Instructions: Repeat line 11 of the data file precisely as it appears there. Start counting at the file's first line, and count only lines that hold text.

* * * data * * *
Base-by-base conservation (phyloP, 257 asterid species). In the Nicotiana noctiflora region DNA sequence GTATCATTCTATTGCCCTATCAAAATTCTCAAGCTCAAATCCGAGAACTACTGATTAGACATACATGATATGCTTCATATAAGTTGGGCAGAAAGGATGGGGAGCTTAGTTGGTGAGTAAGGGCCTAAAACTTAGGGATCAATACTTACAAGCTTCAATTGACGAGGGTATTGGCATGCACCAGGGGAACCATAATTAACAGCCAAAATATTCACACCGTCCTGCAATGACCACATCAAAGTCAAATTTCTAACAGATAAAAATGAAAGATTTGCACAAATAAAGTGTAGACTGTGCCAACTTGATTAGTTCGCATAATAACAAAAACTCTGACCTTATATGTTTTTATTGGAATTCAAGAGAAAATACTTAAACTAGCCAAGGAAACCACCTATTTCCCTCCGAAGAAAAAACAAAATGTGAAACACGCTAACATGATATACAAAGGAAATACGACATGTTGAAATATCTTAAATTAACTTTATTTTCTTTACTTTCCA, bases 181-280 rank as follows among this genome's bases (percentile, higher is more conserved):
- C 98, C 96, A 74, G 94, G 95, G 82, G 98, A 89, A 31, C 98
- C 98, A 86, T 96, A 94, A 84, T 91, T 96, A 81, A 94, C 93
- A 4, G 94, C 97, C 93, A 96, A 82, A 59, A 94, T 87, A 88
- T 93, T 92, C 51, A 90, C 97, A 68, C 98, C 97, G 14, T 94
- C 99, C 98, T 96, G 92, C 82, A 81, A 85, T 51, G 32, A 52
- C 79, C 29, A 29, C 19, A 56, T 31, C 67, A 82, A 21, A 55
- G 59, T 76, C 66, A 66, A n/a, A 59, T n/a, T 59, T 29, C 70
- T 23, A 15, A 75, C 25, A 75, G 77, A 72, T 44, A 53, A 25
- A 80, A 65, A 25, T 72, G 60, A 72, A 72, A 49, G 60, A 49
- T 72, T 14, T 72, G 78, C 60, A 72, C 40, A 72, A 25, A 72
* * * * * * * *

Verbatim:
- T 72, T 14, T 72, G 78, C 60, A 72, C 40, A 72, A 25, A 72